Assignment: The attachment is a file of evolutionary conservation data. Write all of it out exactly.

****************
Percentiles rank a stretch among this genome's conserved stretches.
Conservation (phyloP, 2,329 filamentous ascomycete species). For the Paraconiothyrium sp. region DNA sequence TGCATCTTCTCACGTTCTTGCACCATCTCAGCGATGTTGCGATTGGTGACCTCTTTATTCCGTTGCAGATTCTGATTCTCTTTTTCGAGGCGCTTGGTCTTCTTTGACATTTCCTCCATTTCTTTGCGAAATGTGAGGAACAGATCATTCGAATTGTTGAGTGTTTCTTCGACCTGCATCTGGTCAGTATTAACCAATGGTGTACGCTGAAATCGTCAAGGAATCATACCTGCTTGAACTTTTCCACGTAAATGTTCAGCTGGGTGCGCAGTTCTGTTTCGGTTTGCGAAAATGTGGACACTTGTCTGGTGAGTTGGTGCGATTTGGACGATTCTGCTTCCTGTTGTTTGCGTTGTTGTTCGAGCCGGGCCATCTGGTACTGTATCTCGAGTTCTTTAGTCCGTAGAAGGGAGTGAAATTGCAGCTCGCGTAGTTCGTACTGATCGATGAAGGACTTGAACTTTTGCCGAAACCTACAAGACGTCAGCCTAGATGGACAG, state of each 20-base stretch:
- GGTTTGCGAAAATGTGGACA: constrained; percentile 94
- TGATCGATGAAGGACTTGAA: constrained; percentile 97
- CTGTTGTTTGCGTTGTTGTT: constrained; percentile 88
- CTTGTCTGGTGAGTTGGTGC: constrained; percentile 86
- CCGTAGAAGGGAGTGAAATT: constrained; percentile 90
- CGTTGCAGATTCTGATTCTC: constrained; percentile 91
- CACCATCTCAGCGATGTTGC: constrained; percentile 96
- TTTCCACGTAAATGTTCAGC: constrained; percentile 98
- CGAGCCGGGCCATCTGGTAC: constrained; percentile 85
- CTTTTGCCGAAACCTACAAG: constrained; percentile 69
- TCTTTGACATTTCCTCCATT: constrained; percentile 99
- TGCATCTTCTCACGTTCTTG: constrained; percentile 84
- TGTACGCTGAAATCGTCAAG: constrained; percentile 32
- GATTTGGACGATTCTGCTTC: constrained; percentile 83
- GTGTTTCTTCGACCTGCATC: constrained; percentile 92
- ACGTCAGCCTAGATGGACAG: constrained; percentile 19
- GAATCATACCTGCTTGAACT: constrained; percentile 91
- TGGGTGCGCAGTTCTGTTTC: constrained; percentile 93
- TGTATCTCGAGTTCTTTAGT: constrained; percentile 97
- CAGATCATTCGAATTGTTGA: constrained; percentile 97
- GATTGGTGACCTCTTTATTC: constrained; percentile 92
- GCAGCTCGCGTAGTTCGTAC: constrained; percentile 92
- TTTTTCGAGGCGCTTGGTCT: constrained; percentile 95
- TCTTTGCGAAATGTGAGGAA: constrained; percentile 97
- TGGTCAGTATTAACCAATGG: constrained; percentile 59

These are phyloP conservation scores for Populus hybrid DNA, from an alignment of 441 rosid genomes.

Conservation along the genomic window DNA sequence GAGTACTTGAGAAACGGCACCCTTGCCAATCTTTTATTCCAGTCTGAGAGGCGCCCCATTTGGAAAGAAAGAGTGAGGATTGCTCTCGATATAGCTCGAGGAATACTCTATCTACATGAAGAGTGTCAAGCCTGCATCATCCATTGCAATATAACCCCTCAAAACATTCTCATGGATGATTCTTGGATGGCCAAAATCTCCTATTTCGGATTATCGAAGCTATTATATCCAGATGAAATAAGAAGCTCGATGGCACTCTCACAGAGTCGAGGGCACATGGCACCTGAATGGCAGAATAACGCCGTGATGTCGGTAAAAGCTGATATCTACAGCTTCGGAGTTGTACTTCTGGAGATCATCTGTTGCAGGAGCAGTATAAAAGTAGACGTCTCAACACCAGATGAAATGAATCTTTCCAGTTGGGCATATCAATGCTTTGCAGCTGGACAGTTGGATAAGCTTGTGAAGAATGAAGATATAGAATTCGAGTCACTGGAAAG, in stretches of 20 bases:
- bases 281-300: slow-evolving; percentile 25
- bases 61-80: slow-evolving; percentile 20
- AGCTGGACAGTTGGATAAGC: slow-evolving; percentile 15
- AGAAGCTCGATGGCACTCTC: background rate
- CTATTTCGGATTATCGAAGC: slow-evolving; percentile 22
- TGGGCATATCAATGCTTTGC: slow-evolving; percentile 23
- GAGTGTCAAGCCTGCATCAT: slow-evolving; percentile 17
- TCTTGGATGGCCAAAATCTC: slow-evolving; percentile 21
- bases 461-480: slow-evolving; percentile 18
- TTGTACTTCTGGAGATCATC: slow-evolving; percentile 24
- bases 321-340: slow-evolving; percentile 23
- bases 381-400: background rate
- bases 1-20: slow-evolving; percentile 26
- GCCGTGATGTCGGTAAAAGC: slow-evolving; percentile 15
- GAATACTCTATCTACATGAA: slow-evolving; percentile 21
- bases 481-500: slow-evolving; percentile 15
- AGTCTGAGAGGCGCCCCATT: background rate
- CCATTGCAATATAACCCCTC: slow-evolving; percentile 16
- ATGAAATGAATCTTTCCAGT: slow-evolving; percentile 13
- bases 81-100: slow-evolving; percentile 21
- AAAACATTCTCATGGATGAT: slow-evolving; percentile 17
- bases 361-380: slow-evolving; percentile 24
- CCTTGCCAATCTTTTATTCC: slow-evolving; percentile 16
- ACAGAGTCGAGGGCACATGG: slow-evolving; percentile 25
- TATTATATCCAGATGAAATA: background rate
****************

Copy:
Percentiles rank a stretch among this genome's conserved stretches.
Conservation (phyloP, 2,329 filamentous ascomycete species). For the Paraconiothyrium sp. region DNA sequence TGCATCTTCTCACGTTCTTGCACCATCTCAGCGATGTTGCGATTGGTGACCTCTTTATTCCGTTGCAGATTCTGATTCTCTTTTTCGAGGCGCTTGGTCTTCTTTGACATTTCCTCCATTTCTTTGCGAAATGTGAGGAACAGATCATTCGAATTGTTGAGTGTTTCTTCGACCTGCATCTGGTCAGTATTAACCAATGGTGTACGCTGAAATCGTCAAGGAATCATACCTGCTTGAACTTTTCCACGTAAATGTTCAGCTGGGTGCGCAGTTCTGTTTCGGTTTGCGAAAATGTGGACACTTGTCTGGTGAGTTGGTGCGATTTGGACGATTCTGCTTCCTGTTGTTTGCGTTGTTGTTCGAGCCGGGCCATCTGGTACTGTATCTCGAGTTCTTTAGTCCGTAGAAGGGAGTGAAATTGCAGCTCGCGTAGTTCGTACTGATCGATGAAGGACTTGAACTTTTGCCGAAACCTACAAGACGTCAGCCTAGATGGACAG, state of each 20-base stretch:
- GGTTTGCGAAAATGTGGACA: constrained; percentile 94
- TGATCGATGAAGGACTTGAA: constrained; percentile 97
- CTGTTGTTTGCGTTGTTGTT: constrained; percentile 88
- CTTGTCTGGTGAGTTGGTGC: constrained; percentile 86
- CCGTAGAAGGGAGTGAAATT: constrained; percentile 90
- CGTTGCAGATTCTGATTCTC: constrained; percentile 91
- CACCATCTCAGCGATGTTGC: constrained; percentile 96
- TTTCCACGTAAATGTTCAGC: constrained; percentile 98
- CGAGCCGGGCCATCTGGTAC: constrained; percentile 85
- CTTTTGCCGAAACCTACAAG: constrained; percentile 69
- TCTTTGACATTTCCTCCATT: constrained; percentile 99
- TGCATCTTCTCACGTTCTTG: constrained; percentile 84
- TGTACGCTGAAATCGTCAAG: constrained; percentile 32
- GATTTGGACGATTCTGCTTC: constrained; percentile 83
- GTGTTTCTTCGACCTGCATC: constrained; percentile 92
- ACGTCAGCCTAGATGGACAG: constrained; percentile 19
- GAATCATACCTGCTTGAACT: constrained; percentile 91
- TGGGTGCGCAGTTCTGTTTC: constrained; percentile 93
- TGTATCTCGAGTTCTTTAGT: constrained; percentile 97
- CAGATCATTCGAATTGTTGA: constrained; percentile 97
- GATTGGTGACCTCTTTATTC: constrained; percentile 92
- GCAGCTCGCGTAGTTCGTAC: constrained; percentile 92
- TTTTTCGAGGCGCTTGGTCT: constrained; percentile 95
- TCTTTGCGAAATGTGAGGAA: constrained; percentile 97
- TGGTCAGTATTAACCAATGG: constrained; percentile 59

These are phyloP conservation scores for Populus hybrid DNA, from an alignment of 441 rosid genomes.

Conservation along the genomic window DNA sequence GAGTACTTGAGAAACGGCACCCTTGCCAATCTTTTATTCCAGTCTGAGAGGCGCCCCATTTGGAAAGAAAGAGTGAGGATTGCTCTCGATATAGCTCGAGGAATACTCTATCTACATGAAGAGTGTCAAGCCTGCATCATCCATTGCAATATAACCCCTCAAAACATTCTCATGGATGATTCTTGGATGGCCAAAATCTCCTATTTCGGATTATCGAAGCTATTATATCCAGATGAAATAAGAAGCTCGATGGCACTCTCACAGAGTCGAGGGCACATGGCACCTGAATGGCAGAATAACGCCGTGATGTCGGTAAAAGCTGATATCTACAGCTTCGGAGTTGTACTTCTGGAGATCATCTGTTGCAGGAGCAGTATAAAAGTAGACGTCTCAACACCAGATGAAATGAATCTTTCCAGTTGGGCATATCAATGCTTTGCAGCTGGACAGTTGGATAAGCTTGTGAAGAATGAAGATATAGAATTCGAGTCACTGGAAAG, in stretches of 20 bases:
- bases 281-300: slow-evolving; percentile 25
- bases 61-80: slow-evolving; percentile 20
- AGCTGGACAGTTGGATAAGC: slow-evolving; percentile 15
- AGAAGCTCGATGGCACTCTC: background rate
- CTATTTCGGATTATCGAAGC: slow-evolving; percentile 22
- TGGGCATATCAATGCTTTGC: slow-evolving; percentile 23
- GAGTGTCAAGCCTGCATCAT: slow-evolving; percentile 17
- TCTTGGATGGCCAAAATCTC: slow-evolving; percentile 21
- bases 461-480: slow-evolving; percentile 18
- TTGTACTTCTGGAGATCATC: slow-evolving; percentile 24
- bases 321-340: slow-evolving; percentile 23
- bases 381-400: background rate
- bases 1-20: slow-evolving; percentile 26
- GCCGTGATGTCGGTAAAAGC: slow-evolving; percentile 15
- GAATACTCTATCTACATGAA: slow-evolving; percentile 21
- bases 481-500: slow-evolving; percentile 15
- AGTCTGAGAGGCGCCCCATT: background rate
- CCATTGCAATATAACCCCTC: slow-evolving; percentile 16
- ATGAAATGAATCTTTCCAGT: slow-evolving; percentile 13
- bases 81-100: slow-evolving; percentile 21
- AAAACATTCTCATGGATGAT: slow-evolving; percentile 17
- bases 361-380: slow-evolving; percentile 24
- CCTTGCCAATCTTTTATTCC: slow-evolving; percentile 16
- ACAGAGTCGAGGGCACATGG: slow-evolving; percentile 25
- TATTATATCCAGATGAAATA: background rate